“Clump” theory Kant buy an abortion

Perhaps you’ve heard this feminist folly about a human embryo shrilly pronounced in defense of abortion: “It’s just a clump of cells!”

Well, I mean, so are you, dear feminist. If we assume a strictly materialistic and naturalistic account of human beings, each woman, whether pregnant or not, is also “just a clump of cells,” only bigger. Hence, why does a woman, as a clump of cells, have the right to terminate an embryo or a fetus, whom too are clumps of cells? Mere difference in size between “clumps” seems to be an arbitrary reason. For the naturalist and materialist advocate of abortion, the issue is not just how one gets the immaterial goodies of rights and value solely from the material cellular composition of bodies but also why only women-as-clumps (WAC) have them and the unborn-as-clumps (UAC) don’t, much to their lethal expense.

I will now consider some possible responses to these problems implicated by this “clump” theory:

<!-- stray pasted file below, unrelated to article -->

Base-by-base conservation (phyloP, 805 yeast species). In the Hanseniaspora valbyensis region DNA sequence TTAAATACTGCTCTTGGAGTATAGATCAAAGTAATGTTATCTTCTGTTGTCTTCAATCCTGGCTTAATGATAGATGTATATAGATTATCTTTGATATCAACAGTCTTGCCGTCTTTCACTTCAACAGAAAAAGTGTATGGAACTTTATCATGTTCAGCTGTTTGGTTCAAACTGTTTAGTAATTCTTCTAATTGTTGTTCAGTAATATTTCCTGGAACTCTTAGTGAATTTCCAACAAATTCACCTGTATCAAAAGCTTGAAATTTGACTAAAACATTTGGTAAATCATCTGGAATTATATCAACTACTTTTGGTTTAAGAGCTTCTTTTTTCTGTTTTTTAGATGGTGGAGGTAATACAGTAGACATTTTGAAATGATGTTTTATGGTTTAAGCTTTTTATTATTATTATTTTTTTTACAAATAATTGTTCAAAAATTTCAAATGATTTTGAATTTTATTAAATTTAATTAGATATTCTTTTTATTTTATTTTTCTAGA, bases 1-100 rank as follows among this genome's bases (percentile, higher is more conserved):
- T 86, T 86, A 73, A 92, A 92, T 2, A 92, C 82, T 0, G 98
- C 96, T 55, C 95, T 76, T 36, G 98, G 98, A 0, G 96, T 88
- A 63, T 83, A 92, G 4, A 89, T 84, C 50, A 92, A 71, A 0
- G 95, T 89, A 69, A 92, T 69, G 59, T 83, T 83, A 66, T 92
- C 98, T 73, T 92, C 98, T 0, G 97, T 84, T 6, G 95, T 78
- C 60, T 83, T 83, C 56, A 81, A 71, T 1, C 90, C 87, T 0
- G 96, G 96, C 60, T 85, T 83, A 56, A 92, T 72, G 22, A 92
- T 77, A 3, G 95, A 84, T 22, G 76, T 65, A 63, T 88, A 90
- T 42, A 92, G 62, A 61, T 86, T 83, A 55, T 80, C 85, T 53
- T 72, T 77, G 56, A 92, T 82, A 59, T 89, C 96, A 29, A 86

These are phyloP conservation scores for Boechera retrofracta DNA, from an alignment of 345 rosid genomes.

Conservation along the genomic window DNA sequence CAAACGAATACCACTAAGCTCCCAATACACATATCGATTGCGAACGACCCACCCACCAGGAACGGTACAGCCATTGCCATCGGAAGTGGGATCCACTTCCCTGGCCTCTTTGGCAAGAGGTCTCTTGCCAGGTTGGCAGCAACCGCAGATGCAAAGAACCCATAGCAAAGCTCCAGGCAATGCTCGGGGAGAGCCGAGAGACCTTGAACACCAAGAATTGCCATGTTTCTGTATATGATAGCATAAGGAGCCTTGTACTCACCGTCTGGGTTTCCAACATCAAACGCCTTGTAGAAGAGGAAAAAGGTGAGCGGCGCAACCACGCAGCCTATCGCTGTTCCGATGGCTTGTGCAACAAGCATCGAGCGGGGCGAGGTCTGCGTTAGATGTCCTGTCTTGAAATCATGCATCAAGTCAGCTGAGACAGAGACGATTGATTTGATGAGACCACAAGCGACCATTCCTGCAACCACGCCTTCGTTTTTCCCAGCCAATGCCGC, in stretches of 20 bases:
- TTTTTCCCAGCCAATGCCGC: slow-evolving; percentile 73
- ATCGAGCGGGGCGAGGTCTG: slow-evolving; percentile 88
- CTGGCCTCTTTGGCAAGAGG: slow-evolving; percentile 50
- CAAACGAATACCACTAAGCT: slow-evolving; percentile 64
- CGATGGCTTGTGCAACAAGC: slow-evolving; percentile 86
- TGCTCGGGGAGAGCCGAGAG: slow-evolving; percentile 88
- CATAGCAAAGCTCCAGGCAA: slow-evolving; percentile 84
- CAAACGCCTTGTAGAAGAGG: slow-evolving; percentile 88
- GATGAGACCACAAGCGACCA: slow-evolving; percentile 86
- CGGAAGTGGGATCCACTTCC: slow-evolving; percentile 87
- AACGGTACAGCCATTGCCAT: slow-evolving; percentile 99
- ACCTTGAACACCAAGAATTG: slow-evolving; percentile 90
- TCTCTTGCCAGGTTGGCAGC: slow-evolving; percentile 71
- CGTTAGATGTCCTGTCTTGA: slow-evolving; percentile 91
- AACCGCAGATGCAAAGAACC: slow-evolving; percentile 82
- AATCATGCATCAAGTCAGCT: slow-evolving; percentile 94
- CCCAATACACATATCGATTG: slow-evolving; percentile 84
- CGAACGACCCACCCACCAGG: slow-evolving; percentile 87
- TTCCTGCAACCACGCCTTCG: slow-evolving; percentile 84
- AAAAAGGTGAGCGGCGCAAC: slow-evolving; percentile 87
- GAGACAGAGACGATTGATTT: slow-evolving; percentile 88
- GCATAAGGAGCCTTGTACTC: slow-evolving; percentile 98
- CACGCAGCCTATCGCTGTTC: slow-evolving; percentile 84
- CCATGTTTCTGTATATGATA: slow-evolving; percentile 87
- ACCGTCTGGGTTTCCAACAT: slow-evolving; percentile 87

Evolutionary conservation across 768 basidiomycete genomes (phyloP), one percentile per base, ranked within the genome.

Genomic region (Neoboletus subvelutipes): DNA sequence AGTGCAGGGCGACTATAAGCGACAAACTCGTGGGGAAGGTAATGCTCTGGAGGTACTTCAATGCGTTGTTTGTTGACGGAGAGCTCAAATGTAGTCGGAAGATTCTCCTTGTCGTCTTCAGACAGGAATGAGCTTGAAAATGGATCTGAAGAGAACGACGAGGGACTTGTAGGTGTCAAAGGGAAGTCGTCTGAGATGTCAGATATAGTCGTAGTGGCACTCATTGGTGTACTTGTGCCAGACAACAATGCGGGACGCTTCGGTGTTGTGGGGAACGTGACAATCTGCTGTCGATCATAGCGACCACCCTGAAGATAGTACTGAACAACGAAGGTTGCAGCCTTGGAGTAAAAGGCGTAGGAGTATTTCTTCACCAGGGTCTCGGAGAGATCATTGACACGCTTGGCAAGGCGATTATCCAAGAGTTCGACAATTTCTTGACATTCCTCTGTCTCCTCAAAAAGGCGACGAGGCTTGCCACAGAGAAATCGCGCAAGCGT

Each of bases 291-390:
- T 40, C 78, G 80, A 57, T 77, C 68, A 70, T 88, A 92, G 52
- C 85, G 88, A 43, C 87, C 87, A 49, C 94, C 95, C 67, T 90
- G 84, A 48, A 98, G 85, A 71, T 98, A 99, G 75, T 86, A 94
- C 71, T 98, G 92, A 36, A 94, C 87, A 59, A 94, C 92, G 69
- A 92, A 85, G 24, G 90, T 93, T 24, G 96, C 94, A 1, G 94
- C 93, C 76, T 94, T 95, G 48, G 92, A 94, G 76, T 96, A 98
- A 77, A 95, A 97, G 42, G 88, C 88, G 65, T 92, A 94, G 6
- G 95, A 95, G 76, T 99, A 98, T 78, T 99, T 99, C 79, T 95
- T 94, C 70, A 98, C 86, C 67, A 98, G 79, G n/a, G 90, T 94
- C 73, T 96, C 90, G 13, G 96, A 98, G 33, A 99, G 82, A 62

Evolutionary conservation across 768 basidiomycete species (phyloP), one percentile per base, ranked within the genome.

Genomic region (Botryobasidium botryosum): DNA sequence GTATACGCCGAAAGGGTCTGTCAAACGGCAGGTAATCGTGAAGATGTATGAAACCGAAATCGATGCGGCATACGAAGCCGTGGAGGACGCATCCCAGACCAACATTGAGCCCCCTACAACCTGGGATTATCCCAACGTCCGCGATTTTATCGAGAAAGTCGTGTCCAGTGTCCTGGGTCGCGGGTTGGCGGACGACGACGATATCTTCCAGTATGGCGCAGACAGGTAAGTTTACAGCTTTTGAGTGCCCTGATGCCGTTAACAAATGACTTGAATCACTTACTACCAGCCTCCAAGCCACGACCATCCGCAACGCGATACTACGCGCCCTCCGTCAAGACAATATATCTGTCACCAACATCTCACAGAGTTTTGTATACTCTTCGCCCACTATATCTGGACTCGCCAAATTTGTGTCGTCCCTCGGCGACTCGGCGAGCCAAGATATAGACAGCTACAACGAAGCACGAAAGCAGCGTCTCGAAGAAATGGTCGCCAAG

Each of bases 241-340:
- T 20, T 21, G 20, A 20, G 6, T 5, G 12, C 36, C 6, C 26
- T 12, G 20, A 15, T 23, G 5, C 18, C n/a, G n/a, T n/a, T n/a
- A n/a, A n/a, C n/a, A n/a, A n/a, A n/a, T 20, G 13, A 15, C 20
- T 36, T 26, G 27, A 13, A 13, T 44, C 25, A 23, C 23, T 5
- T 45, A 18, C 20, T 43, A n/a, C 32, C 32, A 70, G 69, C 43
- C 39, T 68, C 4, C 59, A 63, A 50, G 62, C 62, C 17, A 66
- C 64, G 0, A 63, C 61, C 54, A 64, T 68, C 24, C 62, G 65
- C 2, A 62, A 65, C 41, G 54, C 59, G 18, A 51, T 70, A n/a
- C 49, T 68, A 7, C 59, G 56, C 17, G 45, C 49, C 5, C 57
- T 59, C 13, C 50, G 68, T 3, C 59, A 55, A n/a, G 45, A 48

A. WACs are rational beings; UACs are not.
Immanuel Kant famously held within one of his formulations of the categorical imperative that we ought never to treat rational beings only as means but as ends in themselves. So, in a Kantian deontological framework, the hurdle of human dignity and personhood must be overcome to justify abortion. Bifurcating between WAC as rational agents and UAC as non-rational agents accomplishes this as it allows the latter to be used solely as a means — in this sense, subjects to abortion — in service of the will of the former. Under this interpretation of Kant, UAC are not persons and thusly don’t possess rights, such as the universalizable right to life.

I see some troubles with this move: